As father of the bride, your speech comes first so it's a kind of scene-setter for the speeches to follow. So make sure that you know the father of the…
Written by Agnes Los Last updated: July 6, 2012
To make sure you don’t fluff your lines and to wow your audience with something different – try these tips and ideas for your best man’s speech!
Image from Lucy & Adam’s Real Wedding
Reading an entire speech from a sheet of paper can make it sound a bit lifeless and can stop you from making eye contact with the audience. One way to get around this is to memorise your speech, and use prompts to remind you of what to say.
To cut down on the amount of text you use, first write the speech out, then make very brief notes that remind you of each part of it. Gradually cut back on your text, so the notes say as much as you need to jog your memory.
Make a set of cue cards. These are small index cards with key phrases that remind you of different parts of your speech and are stacked in the order that you say them. Inserting blank cards for pauses can help you pace your speech. Even if you feel you need to put your whole speech on cards, they are still preferable to a piece of paper, because you will need to pause and look up as you turn them.
Physical gags, games, visuals and tricks can all be part of a best man’s speech. So if you don’t want to be stuck just reading a prepared text – don’t be. Let your imagination run wild.
If your speech is going to involve the use of props, make sure that you do plenty of rehearsal with them beforehand and also ensure that any machinery is in good working order before the big day.
Make ‘em look
Simple props can be used to begin with a bang. One best man, for instance, started off his speech with the remark: ‘I hate it when people use cheap gimmicks to get attention, don’t you?’ before whipping off his baseball cap and pony tail to reveal a completely bald pate.
Lots of different props can be used for this type of joke. Why not try:
One motorcycle-mad groom thought he’d do something really different on his wedding day by roaring into the reception on his brand-new Harley Davidson. Only, unknown to him, his younger brother-cum-best man had got wind of the plan. As the groom arrived at the top table on his gleaming steed, he heard a strange creaking noise coming from the back of the room. He turned around to see his brother upstage him completely by trailing behind on a rusty child’s tricycle.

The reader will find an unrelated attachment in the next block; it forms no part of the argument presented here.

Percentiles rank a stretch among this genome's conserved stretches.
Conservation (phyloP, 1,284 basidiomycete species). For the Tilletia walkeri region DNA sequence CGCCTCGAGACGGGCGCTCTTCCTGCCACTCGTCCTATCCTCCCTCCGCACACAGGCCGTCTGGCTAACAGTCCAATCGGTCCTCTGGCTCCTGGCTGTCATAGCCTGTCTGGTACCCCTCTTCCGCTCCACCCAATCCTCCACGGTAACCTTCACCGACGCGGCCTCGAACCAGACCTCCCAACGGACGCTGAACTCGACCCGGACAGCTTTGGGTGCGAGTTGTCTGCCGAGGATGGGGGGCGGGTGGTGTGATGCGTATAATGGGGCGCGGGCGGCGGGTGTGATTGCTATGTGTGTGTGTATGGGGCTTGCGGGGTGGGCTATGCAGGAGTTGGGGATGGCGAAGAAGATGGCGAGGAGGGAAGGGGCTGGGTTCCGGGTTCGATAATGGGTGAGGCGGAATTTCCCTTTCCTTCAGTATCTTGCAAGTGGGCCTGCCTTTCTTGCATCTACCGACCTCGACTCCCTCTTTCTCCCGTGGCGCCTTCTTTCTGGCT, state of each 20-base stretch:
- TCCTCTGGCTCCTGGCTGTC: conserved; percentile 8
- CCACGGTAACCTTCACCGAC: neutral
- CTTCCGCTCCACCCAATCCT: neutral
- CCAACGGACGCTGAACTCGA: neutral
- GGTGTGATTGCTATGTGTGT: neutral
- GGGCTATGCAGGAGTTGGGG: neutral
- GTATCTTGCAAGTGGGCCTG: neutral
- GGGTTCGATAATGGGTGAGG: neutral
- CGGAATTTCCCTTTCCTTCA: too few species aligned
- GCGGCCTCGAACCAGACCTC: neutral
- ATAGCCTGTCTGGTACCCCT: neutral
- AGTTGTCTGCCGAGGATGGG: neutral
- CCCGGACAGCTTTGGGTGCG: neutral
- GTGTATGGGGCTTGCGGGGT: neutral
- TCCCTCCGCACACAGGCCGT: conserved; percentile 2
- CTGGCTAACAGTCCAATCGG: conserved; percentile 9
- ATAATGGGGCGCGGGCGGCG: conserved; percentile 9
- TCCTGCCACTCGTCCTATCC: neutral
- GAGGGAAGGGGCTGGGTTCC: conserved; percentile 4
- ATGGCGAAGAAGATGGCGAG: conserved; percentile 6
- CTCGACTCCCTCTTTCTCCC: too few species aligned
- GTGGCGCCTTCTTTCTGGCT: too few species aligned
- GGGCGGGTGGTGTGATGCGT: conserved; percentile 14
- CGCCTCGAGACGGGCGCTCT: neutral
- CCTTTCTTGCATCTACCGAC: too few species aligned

Harry and Sam are a pair of brothers known for their sensitivity, so when Harry got married it wasn’t surprising that both he and best man Sam were in floods of tears before the speeches had even started. But when the time came for Harry to be Sam’s best man, he decided to come prepared. Before beginning his speech, he produced an enormous plastic bag stuffed with packets of tissues, which he distributed among the audience. It wasn’t long before they were throwing them back at him.
When he was best man for his friend Pete, Richard decided to use a flip chart of photographs and a pointer to liven up his speech. Only the pictures weren’t ones of the happy couple as toddlers or newspaper cuttings of their achievements. Instead there was a skip – representing Pete’s first car; a picture of a bombsite – representing his bedroom, and so on. It was a simple idea, but it got big laughs.
Loud and clear
A quick visual gag can get a speech off to a great start, as Michael demonstrated when he was best man. When he started speaking the audience couldn’t hear a word because he was mumbling so much – until he produced a huge loudhailer and roared ‘Can you hear me at the back?’ through it.
Read the signs
Introduce your speech by saying that you’ve got a sore throat and can’t speak very loudly, so your friend is going to use sign language to interpret what you’re saying. Your friend will then make exaggerated and ridiculous hand gestures to accompany your speech. Obviously, this one will need a lot of rehearsal.
Have a series of funny hats under the table which you put on as you run through the groom’s life story – e.g. a baby bonnet, a school cap, a mortar board, fireman’s helmet, a baseball cap, a deerstalker. The more ridiculous the hats, the better.
Write a mock school report on the bride or groom and read it out, relating it to the events of the day, such as: ‘It says here that Paula doesn’t suffer fools gladly… which is bad news as she’s just got married to Steve.’
Get your friends together and make a spoof video documentary featuring their thoughts and feelings about the bride and groom. A couple can dress up as the happy couple and re-enact their first meeting.
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